CLARITHROMYCIN 150 MG/ML / RIFAMPIN 100 MG/ML
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Rhodococcus equi is an intracellular pathogen that is a common cause of bronchopneumonia in foals between three weeks and five months of age. While R. equi can be cultured from nearly all horse farms, the clinical disease in foals is endemic at some farms and only sporadic at others.1 The occurrence of clinical disease from R. equi is extremely rare in adult horses.
R. equi is ubiquitous in soil, thus it is quite prevalent in the environment of horse farms. It has been found in soil samples of equine farms in all continents other than Antarctica.2 It is thought that the vast majority or horses have R. equi in their feces, the bacteria tending to thrive in soil contaminated with the feces from horses or herbivores. The frequency of pneumonia caused by R. equi varies across horse farms, with some breeding farms reporting affected foals every year, while others report incidences very occasionally or not at all. “Although it remains unknown why some farms are affected and others are not, it appears that greater density of mares and foals (i.e., mares or foals per acre) and higher concentrations of R. equi in the air (but not the soil) increase the likelihood of disease.”2
It is important to note that this disease is not associated with poor hygiene or management on horse farms; rather, it regularly occurs in large breeding farms that implement excellent practices.
In some instances, infection with R. equi can cause disease in other sites in the body, including the eyes, bone, joints, the gastrointestinal tract and intestinal lymph nodes.2 Signs of disease in other organs may occur in foals with or without concurrent pneumonia. In humans, clinical disease is typically associated with a deficiency of the immune system, such as people infected with HIV or undergoing chemotherapy.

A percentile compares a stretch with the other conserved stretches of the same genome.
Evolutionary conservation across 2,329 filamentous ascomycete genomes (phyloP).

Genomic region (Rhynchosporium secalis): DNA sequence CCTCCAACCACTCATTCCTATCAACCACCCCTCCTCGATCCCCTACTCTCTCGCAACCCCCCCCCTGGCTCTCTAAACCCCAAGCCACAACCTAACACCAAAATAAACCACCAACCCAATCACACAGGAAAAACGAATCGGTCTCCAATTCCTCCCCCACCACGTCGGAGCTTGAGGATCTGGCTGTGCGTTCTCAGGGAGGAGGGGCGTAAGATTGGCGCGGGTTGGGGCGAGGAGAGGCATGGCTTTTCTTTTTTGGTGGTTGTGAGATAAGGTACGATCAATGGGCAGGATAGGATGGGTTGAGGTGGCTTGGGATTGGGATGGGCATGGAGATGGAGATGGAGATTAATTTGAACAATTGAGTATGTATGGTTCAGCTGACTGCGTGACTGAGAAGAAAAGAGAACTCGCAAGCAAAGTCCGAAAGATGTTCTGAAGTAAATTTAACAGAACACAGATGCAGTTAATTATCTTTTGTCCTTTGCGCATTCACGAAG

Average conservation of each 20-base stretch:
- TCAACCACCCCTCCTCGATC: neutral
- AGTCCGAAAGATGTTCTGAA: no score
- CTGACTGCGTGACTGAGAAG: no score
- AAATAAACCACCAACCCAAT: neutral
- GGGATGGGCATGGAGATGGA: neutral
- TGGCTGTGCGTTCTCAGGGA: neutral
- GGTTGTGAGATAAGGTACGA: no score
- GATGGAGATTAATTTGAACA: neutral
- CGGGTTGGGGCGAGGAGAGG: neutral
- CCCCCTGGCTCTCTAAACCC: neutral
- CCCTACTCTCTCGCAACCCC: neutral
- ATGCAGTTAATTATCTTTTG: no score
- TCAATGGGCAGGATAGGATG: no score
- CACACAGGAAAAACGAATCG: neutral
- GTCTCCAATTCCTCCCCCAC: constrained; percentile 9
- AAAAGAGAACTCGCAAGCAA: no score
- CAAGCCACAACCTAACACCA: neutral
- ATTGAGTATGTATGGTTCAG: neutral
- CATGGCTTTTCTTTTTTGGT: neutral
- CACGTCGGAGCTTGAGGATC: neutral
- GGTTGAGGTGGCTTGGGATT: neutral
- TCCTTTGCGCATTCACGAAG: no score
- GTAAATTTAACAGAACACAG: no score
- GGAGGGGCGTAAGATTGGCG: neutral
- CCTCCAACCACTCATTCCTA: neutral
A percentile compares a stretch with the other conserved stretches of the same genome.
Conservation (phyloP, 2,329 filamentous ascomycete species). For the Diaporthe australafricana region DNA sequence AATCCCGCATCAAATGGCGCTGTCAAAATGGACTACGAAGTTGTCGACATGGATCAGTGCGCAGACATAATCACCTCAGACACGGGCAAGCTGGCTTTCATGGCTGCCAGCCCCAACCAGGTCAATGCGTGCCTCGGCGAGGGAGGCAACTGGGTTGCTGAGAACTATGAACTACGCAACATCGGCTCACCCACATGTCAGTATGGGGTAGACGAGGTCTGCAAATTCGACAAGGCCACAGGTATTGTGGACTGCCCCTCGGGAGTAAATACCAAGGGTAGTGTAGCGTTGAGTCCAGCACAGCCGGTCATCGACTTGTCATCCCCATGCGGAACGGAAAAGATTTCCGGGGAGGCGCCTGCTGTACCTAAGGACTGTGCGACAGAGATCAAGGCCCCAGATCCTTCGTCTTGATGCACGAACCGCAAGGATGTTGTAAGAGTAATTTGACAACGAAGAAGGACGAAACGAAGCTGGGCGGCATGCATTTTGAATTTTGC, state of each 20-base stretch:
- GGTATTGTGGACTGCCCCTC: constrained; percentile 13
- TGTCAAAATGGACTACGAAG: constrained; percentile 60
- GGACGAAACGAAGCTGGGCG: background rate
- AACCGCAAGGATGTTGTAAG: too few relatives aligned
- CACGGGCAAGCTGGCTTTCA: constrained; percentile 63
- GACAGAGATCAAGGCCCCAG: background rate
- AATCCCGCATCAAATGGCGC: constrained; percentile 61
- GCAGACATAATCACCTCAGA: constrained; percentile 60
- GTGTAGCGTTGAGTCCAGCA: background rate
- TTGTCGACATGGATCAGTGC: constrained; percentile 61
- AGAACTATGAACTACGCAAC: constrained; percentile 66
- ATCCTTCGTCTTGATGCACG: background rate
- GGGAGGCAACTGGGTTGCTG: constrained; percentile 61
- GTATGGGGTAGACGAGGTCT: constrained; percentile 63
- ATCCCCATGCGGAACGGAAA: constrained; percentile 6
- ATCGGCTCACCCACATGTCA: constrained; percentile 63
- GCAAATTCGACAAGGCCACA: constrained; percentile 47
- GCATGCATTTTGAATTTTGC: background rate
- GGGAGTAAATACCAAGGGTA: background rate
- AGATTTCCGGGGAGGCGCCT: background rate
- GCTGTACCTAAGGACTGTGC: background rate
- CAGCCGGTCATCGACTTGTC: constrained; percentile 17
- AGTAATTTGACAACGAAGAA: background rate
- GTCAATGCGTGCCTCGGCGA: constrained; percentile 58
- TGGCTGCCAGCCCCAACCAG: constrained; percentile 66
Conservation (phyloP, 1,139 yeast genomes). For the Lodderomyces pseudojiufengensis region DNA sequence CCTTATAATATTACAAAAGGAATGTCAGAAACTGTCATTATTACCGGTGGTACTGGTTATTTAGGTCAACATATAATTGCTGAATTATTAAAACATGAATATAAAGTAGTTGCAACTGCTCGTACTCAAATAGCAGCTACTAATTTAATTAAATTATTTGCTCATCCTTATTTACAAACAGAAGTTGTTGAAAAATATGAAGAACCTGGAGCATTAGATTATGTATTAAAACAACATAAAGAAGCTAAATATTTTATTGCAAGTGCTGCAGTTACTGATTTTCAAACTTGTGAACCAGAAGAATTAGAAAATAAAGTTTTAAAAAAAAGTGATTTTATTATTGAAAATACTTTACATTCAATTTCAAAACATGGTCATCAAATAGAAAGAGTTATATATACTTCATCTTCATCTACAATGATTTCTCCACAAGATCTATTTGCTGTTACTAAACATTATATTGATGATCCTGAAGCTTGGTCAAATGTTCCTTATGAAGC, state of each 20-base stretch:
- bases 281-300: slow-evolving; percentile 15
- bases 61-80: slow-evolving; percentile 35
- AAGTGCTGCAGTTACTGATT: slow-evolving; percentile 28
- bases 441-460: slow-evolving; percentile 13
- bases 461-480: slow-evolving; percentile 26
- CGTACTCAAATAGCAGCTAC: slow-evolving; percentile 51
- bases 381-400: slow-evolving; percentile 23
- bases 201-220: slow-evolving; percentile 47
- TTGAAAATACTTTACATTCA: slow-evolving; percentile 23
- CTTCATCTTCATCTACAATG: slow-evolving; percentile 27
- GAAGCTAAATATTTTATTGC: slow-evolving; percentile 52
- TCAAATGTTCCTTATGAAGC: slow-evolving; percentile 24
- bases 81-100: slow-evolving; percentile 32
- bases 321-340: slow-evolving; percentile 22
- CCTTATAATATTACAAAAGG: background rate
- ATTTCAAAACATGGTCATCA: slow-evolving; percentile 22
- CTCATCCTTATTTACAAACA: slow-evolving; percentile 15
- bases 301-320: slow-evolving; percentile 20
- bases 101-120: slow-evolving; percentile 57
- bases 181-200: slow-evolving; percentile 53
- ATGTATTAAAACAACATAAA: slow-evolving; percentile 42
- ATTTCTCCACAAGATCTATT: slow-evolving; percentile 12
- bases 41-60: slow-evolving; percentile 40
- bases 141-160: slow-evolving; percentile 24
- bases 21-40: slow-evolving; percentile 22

Bronchopneumonia in Foals
Inhalation of virulent R. equi is the chief route of pulmonary infection in foals.1 While the incubation period following experimental intrabronchial challenge varied from approximately 9 days to approximately 2–4 weeks under laboratory conditions, the incubation period under field conditions is unknown and is thought to vary significantly.
The early clinical signs of bronchopneumonia in foals are subtle, and often include no more than a slight increase in respiratory rate and a mild fever. As the disease progresses, clinical signs include:
Increased effort of breathing (nostril flaring, increased abdominal effort)
Clarithromycin + Rifampin for Bronchopneumonia in Equines
A wide variety of antimicrobials have proven effective in vitro against R. equi however, due to the intracellular location of the bacteria and its development within pyogranulomatous lesions, drugs that are effective in vitro may not be effective in vivo.2,3 Erythromycin in combination with rifampin has been the standard treatment of R. equi pneumonia. This combination is synergistic in vitro and in vivo, and the combination reduces the likelihood of resistance to either drug. Doses of rifampin range from 5 to 10 mg/kg.3
Adverse effects associated with erythromycin can include environmentally modulated hyperthermia and diarrhea in foals, as well as diarrhea in dams. The latter is generally severe and can be fatal. Diarrhea is likely the result of disrupted intestinal flora by the drug, with clostridial organisms often being implicated.3